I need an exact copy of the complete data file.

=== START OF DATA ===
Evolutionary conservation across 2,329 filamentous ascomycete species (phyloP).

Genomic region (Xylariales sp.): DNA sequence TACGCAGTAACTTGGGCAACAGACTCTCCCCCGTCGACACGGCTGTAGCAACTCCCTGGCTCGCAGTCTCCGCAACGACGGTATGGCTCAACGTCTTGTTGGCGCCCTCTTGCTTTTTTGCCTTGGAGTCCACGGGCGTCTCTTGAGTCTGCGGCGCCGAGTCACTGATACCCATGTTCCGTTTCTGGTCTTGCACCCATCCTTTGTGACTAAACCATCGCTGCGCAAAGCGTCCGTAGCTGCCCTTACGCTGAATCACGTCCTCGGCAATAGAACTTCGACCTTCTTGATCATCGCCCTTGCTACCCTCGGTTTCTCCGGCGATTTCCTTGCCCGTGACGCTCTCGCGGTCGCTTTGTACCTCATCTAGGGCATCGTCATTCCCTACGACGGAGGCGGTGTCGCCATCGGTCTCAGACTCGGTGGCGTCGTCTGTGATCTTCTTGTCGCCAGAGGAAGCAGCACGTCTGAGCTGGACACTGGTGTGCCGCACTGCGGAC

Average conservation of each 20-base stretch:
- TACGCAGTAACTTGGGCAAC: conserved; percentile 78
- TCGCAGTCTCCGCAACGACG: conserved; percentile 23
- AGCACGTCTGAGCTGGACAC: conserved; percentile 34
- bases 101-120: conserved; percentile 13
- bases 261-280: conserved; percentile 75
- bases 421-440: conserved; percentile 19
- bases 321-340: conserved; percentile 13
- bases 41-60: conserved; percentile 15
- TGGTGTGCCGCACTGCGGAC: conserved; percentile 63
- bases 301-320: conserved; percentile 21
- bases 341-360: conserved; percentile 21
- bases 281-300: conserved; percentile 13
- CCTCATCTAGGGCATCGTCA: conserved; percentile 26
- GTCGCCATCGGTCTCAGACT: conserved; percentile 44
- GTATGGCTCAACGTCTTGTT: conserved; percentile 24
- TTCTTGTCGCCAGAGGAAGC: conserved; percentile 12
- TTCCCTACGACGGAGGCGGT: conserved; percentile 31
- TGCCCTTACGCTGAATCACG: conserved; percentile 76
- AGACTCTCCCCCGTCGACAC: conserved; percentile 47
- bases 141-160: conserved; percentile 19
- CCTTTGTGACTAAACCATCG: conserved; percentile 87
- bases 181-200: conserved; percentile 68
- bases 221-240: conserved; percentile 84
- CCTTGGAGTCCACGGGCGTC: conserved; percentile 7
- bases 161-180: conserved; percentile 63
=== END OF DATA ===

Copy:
Evolutionary conservation across 2,329 filamentous ascomycete species (phyloP).

Genomic region (Xylariales sp.): DNA sequence TACGCAGTAACTTGGGCAACAGACTCTCCCCCGTCGACACGGCTGTAGCAACTCCCTGGCTCGCAGTCTCCGCAACGACGGTATGGCTCAACGTCTTGTTGGCGCCCTCTTGCTTTTTTGCCTTGGAGTCCACGGGCGTCTCTTGAGTCTGCGGCGCCGAGTCACTGATACCCATGTTCCGTTTCTGGTCTTGCACCCATCCTTTGTGACTAAACCATCGCTGCGCAAAGCGTCCGTAGCTGCCCTTACGCTGAATCACGTCCTCGGCAATAGAACTTCGACCTTCTTGATCATCGCCCTTGCTACCCTCGGTTTCTCCGGCGATTTCCTTGCCCGTGACGCTCTCGCGGTCGCTTTGTACCTCATCTAGGGCATCGTCATTCCCTACGACGGAGGCGGTGTCGCCATCGGTCTCAGACTCGGTGGCGTCGTCTGTGATCTTCTTGTCGCCAGAGGAAGCAGCACGTCTGAGCTGGACACTGGTGTGCCGCACTGCGGAC

Average conservation of each 20-base stretch:
- TACGCAGTAACTTGGGCAAC: conserved; percentile 78
- TCGCAGTCTCCGCAACGACG: conserved; percentile 23
- AGCACGTCTGAGCTGGACAC: conserved; percentile 34
- bases 101-120: conserved; percentile 13
- bases 261-280: conserved; percentile 75
- bases 421-440: conserved; percentile 19
- bases 321-340: conserved; percentile 13
- bases 41-60: conserved; percentile 15
- TGGTGTGCCGCACTGCGGAC: conserved; percentile 63
- bases 301-320: conserved; percentile 21
- bases 341-360: conserved; percentile 21
- bases 281-300: conserved; percentile 13
- CCTCATCTAGGGCATCGTCA: conserved; percentile 26
- GTCGCCATCGGTCTCAGACT: conserved; percentile 44
- GTATGGCTCAACGTCTTGTT: conserved; percentile 24
- TTCTTGTCGCCAGAGGAAGC: conserved; percentile 12
- TTCCCTACGACGGAGGCGGT: conserved; percentile 31
- TGCCCTTACGCTGAATCACG: conserved; percentile 76
- AGACTCTCCCCCGTCGACAC: conserved; percentile 47
- bases 141-160: conserved; percentile 19
- CCTTTGTGACTAAACCATCG: conserved; percentile 87
- bases 181-200: conserved; percentile 68
- bases 221-240: conserved; percentile 84
- CCTTGGAGTCCACGGGCGTC: conserved; percentile 7
- bases 161-180: conserved; percentile 63